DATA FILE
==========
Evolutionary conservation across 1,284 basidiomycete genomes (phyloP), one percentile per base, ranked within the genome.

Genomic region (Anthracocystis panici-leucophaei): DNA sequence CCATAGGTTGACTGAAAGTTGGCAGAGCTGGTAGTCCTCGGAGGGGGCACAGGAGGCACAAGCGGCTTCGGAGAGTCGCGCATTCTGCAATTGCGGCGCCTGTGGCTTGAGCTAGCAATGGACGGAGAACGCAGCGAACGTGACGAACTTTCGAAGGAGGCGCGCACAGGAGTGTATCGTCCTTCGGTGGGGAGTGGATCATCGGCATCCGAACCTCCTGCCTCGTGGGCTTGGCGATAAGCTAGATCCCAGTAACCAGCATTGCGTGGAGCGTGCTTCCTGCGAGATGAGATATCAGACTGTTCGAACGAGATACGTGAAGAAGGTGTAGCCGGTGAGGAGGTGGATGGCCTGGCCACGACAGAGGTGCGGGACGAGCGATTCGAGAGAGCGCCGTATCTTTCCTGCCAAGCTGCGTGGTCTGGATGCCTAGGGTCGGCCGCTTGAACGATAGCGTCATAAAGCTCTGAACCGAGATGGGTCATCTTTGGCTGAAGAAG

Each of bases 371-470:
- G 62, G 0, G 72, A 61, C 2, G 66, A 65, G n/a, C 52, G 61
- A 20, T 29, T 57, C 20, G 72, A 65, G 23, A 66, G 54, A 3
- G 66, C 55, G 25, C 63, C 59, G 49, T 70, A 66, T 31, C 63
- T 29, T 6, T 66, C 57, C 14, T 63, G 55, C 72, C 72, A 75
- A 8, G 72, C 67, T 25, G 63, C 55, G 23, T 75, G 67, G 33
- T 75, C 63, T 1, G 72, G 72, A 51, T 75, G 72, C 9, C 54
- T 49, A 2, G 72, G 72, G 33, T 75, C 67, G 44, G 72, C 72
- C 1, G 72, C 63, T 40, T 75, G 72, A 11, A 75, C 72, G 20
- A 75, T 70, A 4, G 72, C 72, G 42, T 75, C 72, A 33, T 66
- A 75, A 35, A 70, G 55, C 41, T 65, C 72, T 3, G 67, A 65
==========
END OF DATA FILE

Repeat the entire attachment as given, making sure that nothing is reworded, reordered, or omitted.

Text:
Evolutionary conservation across 1,284 basidiomycete genomes (phyloP), one percentile per base, ranked within the genome.

Genomic region (Anthracocystis panici-leucophaei): DNA sequence CCATAGGTTGACTGAAAGTTGGCAGAGCTGGTAGTCCTCGGAGGGGGCACAGGAGGCACAAGCGGCTTCGGAGAGTCGCGCATTCTGCAATTGCGGCGCCTGTGGCTTGAGCTAGCAATGGACGGAGAACGCAGCGAACGTGACGAACTTTCGAAGGAGGCGCGCACAGGAGTGTATCGTCCTTCGGTGGGGAGTGGATCATCGGCATCCGAACCTCCTGCCTCGTGGGCTTGGCGATAAGCTAGATCCCAGTAACCAGCATTGCGTGGAGCGTGCTTCCTGCGAGATGAGATATCAGACTGTTCGAACGAGATACGTGAAGAAGGTGTAGCCGGTGAGGAGGTGGATGGCCTGGCCACGACAGAGGTGCGGGACGAGCGATTCGAGAGAGCGCCGTATCTTTCCTGCCAAGCTGCGTGGTCTGGATGCCTAGGGTCGGCCGCTTGAACGATAGCGTCATAAAGCTCTGAACCGAGATGGGTCATCTTTGGCTGAAGAAG

Each of bases 371-470:
- G 62, G 0, G 72, A 61, C 2, G 66, A 65, G n/a, C 52, G 61
- A 20, T 29, T 57, C 20, G 72, A 65, G 23, A 66, G 54, A 3
- G 66, C 55, G 25, C 63, C 59, G 49, T 70, A 66, T 31, C 63
- T 29, T 6, T 66, C 57, C 14, T 63, G 55, C 72, C 72, A 75
- A 8, G 72, C 67, T 25, G 63, C 55, G 23, T 75, G 67, G 33
- T 75, C 63, T 1, G 72, G 72, A 51, T 75, G 72, C 9, C 54
- T 49, A 2, G 72, G 72, G 33, T 75, C 67, G 44, G 72, C 72
- C 1, G 72, C 63, T 40, T 75, G 72, A 11, A 75, C 72, G 20
- A 75, T 70, A 4, G 72, C 72, G 42, T 75, C 72, A 33, T 66
- A 75, A 35, A 70, G 55, C 41, T 65, C 72, T 3, G 67, A 65